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    Didn’t they know about Chanukah? – Ask the Rabbi

    Q. The Talmud asks “What is Chanukah?” Didn’t the rabbis know?

    Artwork by Zalman Kleinman

    A. The question is indeed asked in the Talmud in tractate Shabbat 21b (cf. Megillat Ta’anit 9).

    Strangely, no such question is asked about the other festivals (there is a great deal in the rabbinic sources about Purim, the other “minor” festival, yet nowhere do the sages ask, “What is Purim?”).

    Nonetheless the Talmud is well aware that Chanukah is a festival of lights, since it discusses the laws of the lights in a number of places (e.g. Shabbat 22a, Bava Kamma 62b, Middot 1:6).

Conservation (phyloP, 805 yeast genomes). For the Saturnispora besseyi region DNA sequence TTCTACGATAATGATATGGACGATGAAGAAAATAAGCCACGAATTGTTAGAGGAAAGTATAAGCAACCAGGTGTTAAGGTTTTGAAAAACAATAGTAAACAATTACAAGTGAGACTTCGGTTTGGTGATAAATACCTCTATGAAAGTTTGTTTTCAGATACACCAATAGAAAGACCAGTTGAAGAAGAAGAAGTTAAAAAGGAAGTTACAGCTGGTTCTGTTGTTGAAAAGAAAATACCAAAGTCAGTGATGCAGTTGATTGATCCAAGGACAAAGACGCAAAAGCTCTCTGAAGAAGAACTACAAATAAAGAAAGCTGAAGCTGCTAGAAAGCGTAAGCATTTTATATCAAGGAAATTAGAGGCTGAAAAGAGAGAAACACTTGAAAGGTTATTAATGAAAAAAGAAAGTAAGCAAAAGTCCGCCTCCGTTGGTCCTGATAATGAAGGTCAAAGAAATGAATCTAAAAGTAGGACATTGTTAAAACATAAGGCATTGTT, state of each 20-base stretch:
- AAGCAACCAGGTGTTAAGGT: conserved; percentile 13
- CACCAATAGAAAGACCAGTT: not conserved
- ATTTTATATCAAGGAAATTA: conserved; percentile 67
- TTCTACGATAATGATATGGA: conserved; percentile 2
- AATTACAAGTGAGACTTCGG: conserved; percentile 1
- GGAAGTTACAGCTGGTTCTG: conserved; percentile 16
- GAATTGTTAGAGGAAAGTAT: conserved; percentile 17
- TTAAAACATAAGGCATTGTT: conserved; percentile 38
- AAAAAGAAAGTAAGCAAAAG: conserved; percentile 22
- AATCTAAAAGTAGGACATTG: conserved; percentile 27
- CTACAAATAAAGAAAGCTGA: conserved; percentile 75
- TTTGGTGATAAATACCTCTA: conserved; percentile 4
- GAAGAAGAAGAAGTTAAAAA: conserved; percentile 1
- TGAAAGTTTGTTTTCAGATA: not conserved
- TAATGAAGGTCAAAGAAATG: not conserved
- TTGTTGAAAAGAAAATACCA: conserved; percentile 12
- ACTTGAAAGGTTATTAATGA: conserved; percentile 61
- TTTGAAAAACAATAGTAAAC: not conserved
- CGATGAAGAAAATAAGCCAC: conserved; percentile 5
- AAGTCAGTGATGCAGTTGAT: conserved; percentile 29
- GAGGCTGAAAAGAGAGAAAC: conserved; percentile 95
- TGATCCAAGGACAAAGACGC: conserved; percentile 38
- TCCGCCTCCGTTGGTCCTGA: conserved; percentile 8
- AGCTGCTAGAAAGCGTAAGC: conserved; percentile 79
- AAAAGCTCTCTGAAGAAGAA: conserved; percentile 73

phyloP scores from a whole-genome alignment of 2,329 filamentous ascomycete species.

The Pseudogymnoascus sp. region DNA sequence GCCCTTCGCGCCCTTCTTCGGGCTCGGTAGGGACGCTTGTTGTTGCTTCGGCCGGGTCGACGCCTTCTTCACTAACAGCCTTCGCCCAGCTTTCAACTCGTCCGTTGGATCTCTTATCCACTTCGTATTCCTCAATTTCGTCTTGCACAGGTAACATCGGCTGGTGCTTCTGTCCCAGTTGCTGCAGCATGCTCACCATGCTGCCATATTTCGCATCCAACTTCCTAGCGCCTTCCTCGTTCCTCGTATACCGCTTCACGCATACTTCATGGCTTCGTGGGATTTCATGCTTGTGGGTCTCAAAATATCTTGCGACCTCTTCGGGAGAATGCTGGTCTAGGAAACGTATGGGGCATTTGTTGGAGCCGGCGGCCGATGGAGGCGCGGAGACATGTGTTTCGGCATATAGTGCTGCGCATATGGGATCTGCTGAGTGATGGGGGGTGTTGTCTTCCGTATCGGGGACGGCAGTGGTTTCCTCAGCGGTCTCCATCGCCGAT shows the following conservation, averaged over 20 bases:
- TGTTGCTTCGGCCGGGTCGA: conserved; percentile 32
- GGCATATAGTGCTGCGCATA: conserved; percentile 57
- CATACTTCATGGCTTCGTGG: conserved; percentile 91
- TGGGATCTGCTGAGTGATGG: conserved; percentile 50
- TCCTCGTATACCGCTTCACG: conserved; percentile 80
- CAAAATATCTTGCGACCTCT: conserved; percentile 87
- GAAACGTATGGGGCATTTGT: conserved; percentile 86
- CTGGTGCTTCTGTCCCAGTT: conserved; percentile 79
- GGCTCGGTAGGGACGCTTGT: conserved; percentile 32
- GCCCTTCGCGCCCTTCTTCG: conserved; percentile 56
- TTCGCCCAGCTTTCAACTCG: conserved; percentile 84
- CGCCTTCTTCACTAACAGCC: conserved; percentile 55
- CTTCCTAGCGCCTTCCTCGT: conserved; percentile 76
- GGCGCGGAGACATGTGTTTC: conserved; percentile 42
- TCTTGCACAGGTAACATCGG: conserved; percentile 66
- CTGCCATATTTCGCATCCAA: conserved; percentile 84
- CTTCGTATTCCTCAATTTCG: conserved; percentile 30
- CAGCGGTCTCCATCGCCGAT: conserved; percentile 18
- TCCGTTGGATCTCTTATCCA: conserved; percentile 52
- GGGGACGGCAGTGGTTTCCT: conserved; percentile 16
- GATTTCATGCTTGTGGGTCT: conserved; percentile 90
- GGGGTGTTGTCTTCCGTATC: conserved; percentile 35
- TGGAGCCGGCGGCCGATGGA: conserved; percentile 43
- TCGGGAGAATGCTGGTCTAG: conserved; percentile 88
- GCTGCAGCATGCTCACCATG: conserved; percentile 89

The discussions have a specific angle on the story: there was a flask of oil that kept on keeping on, so we remember it by kindling lights each evening.

    Nothing about Judah the Maccabee, no reference to Maccabean heroism. The military and political factors might well never have happened, and that is probably the reason for the “What is Chanukah” question.

    The sages asked their question because they knew what answer they wanted to hear, that there had been a religious crisis – the pollution of the Temple – and there was a spiritual answer – God ensured that the sanctuary could be restored and re-opened.

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